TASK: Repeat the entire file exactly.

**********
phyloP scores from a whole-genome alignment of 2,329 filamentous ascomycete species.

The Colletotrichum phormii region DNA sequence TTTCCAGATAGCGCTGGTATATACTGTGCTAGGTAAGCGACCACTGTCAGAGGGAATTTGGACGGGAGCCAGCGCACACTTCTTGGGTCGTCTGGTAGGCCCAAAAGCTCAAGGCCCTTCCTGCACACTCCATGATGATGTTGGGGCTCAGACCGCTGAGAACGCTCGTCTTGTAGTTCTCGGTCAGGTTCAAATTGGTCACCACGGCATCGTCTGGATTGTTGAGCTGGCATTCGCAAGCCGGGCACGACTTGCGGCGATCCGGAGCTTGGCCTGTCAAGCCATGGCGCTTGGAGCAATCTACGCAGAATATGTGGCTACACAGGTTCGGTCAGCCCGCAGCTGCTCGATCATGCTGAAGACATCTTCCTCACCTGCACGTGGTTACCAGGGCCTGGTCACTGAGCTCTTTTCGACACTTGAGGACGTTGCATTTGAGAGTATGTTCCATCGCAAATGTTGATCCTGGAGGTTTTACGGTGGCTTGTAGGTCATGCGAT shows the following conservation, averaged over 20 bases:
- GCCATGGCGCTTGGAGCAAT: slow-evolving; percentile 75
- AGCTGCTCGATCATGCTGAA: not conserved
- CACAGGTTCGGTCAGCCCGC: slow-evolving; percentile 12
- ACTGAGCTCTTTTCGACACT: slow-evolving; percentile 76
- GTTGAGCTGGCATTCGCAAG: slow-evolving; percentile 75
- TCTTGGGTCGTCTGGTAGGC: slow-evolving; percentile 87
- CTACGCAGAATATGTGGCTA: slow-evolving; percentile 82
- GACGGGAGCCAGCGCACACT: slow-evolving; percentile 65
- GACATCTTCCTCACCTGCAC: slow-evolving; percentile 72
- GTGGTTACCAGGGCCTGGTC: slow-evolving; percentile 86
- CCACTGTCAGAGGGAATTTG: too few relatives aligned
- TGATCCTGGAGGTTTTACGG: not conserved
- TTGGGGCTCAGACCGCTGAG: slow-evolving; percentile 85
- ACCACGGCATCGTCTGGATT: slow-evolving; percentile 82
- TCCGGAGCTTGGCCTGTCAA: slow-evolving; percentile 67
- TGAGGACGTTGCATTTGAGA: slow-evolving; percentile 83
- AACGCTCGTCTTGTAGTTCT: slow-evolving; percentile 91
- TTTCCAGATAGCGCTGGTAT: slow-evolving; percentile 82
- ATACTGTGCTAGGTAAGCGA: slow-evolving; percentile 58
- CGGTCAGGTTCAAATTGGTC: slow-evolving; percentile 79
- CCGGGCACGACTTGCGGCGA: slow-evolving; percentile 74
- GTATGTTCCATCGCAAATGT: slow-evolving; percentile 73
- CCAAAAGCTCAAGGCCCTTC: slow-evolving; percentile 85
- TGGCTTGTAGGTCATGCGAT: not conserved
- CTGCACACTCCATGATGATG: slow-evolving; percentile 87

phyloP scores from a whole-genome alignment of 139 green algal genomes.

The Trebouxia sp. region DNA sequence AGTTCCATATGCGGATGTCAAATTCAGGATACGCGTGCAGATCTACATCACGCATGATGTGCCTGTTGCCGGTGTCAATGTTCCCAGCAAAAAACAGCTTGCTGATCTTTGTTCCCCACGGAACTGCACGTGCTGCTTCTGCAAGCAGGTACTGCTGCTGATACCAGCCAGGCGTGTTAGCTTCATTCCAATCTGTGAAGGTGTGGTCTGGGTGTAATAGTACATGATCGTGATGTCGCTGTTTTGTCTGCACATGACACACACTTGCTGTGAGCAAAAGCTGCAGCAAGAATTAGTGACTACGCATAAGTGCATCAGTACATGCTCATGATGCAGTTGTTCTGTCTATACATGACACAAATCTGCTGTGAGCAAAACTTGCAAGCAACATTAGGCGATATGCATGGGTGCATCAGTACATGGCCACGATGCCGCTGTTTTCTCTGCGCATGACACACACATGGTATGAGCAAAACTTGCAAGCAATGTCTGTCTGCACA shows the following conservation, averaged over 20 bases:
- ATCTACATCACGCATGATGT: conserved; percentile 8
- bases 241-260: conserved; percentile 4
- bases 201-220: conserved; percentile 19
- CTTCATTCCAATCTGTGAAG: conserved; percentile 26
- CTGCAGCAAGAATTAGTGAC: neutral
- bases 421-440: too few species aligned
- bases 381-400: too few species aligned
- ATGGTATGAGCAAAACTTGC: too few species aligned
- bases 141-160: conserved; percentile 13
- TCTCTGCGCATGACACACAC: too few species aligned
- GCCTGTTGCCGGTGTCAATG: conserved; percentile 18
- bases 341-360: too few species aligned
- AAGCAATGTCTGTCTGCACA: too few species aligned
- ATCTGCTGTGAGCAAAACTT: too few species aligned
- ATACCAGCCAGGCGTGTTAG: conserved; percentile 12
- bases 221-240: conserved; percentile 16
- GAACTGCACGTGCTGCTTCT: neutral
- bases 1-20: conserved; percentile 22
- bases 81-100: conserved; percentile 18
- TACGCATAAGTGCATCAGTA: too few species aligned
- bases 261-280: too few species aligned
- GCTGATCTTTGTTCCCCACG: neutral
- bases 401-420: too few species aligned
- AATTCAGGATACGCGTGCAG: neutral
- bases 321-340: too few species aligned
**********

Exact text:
phyloP scores from a whole-genome alignment of 2,329 filamentous ascomycete species.

The Colletotrichum phormii region DNA sequence TTTCCAGATAGCGCTGGTATATACTGTGCTAGGTAAGCGACCACTGTCAGAGGGAATTTGGACGGGAGCCAGCGCACACTTCTTGGGTCGTCTGGTAGGCCCAAAAGCTCAAGGCCCTTCCTGCACACTCCATGATGATGTTGGGGCTCAGACCGCTGAGAACGCTCGTCTTGTAGTTCTCGGTCAGGTTCAAATTGGTCACCACGGCATCGTCTGGATTGTTGAGCTGGCATTCGCAAGCCGGGCACGACTTGCGGCGATCCGGAGCTTGGCCTGTCAAGCCATGGCGCTTGGAGCAATCTACGCAGAATATGTGGCTACACAGGTTCGGTCAGCCCGCAGCTGCTCGATCATGCTGAAGACATCTTCCTCACCTGCACGTGGTTACCAGGGCCTGGTCACTGAGCTCTTTTCGACACTTGAGGACGTTGCATTTGAGAGTATGTTCCATCGCAAATGTTGATCCTGGAGGTTTTACGGTGGCTTGTAGGTCATGCGAT shows the following conservation, averaged over 20 bases:
- GCCATGGCGCTTGGAGCAAT: slow-evolving; percentile 75
- AGCTGCTCGATCATGCTGAA: not conserved
- CACAGGTTCGGTCAGCCCGC: slow-evolving; percentile 12
- ACTGAGCTCTTTTCGACACT: slow-evolving; percentile 76
- GTTGAGCTGGCATTCGCAAG: slow-evolving; percentile 75
- TCTTGGGTCGTCTGGTAGGC: slow-evolving; percentile 87
- CTACGCAGAATATGTGGCTA: slow-evolving; percentile 82
- GACGGGAGCCAGCGCACACT: slow-evolving; percentile 65
- GACATCTTCCTCACCTGCAC: slow-evolving; percentile 72
- GTGGTTACCAGGGCCTGGTC: slow-evolving; percentile 86
- CCACTGTCAGAGGGAATTTG: too few relatives aligned
- TGATCCTGGAGGTTTTACGG: not conserved
- TTGGGGCTCAGACCGCTGAG: slow-evolving; percentile 85
- ACCACGGCATCGTCTGGATT: slow-evolving; percentile 82
- TCCGGAGCTTGGCCTGTCAA: slow-evolving; percentile 67
- TGAGGACGTTGCATTTGAGA: slow-evolving; percentile 83
- AACGCTCGTCTTGTAGTTCT: slow-evolving; percentile 91
- TTTCCAGATAGCGCTGGTAT: slow-evolving; percentile 82
- ATACTGTGCTAGGTAAGCGA: slow-evolving; percentile 58
- CGGTCAGGTTCAAATTGGTC: slow-evolving; percentile 79
- CCGGGCACGACTTGCGGCGA: slow-evolving; percentile 74
- GTATGTTCCATCGCAAATGT: slow-evolving; percentile 73
- CCAAAAGCTCAAGGCCCTTC: slow-evolving; percentile 85
- TGGCTTGTAGGTCATGCGAT: not conserved
- CTGCACACTCCATGATGATG: slow-evolving; percentile 87

phyloP scores from a whole-genome alignment of 139 green algal genomes.

The Trebouxia sp. region DNA sequence AGTTCCATATGCGGATGTCAAATTCAGGATACGCGTGCAGATCTACATCACGCATGATGTGCCTGTTGCCGGTGTCAATGTTCCCAGCAAAAAACAGCTTGCTGATCTTTGTTCCCCACGGAACTGCACGTGCTGCTTCTGCAAGCAGGTACTGCTGCTGATACCAGCCAGGCGTGTTAGCTTCATTCCAATCTGTGAAGGTGTGGTCTGGGTGTAATAGTACATGATCGTGATGTCGCTGTTTTGTCTGCACATGACACACACTTGCTGTGAGCAAAAGCTGCAGCAAGAATTAGTGACTACGCATAAGTGCATCAGTACATGCTCATGATGCAGTTGTTCTGTCTATACATGACACAAATCTGCTGTGAGCAAAACTTGCAAGCAACATTAGGCGATATGCATGGGTGCATCAGTACATGGCCACGATGCCGCTGTTTTCTCTGCGCATGACACACACATGGTATGAGCAAAACTTGCAAGCAATGTCTGTCTGCACA shows the following conservation, averaged over 20 bases:
- ATCTACATCACGCATGATGT: conserved; percentile 8
- bases 241-260: conserved; percentile 4
- bases 201-220: conserved; percentile 19
- CTTCATTCCAATCTGTGAAG: conserved; percentile 26
- CTGCAGCAAGAATTAGTGAC: neutral
- bases 421-440: too few species aligned
- bases 381-400: too few species aligned
- ATGGTATGAGCAAAACTTGC: too few species aligned
- bases 141-160: conserved; percentile 13
- TCTCTGCGCATGACACACAC: too few species aligned
- GCCTGTTGCCGGTGTCAATG: conserved; percentile 18
- bases 341-360: too few species aligned
- AAGCAATGTCTGTCTGCACA: too few species aligned
- ATCTGCTGTGAGCAAAACTT: too few species aligned
- ATACCAGCCAGGCGTGTTAG: conserved; percentile 12
- bases 221-240: conserved; percentile 16
- GAACTGCACGTGCTGCTTCT: neutral
- bases 1-20: conserved; percentile 22
- bases 81-100: conserved; percentile 18
- TACGCATAAGTGCATCAGTA: too few species aligned
- bases 261-280: too few species aligned
- GCTGATCTTTGTTCCCCACG: neutral
- bases 401-420: too few species aligned
- AATTCAGGATACGCGTGCAG: neutral
- bases 321-340: too few species aligned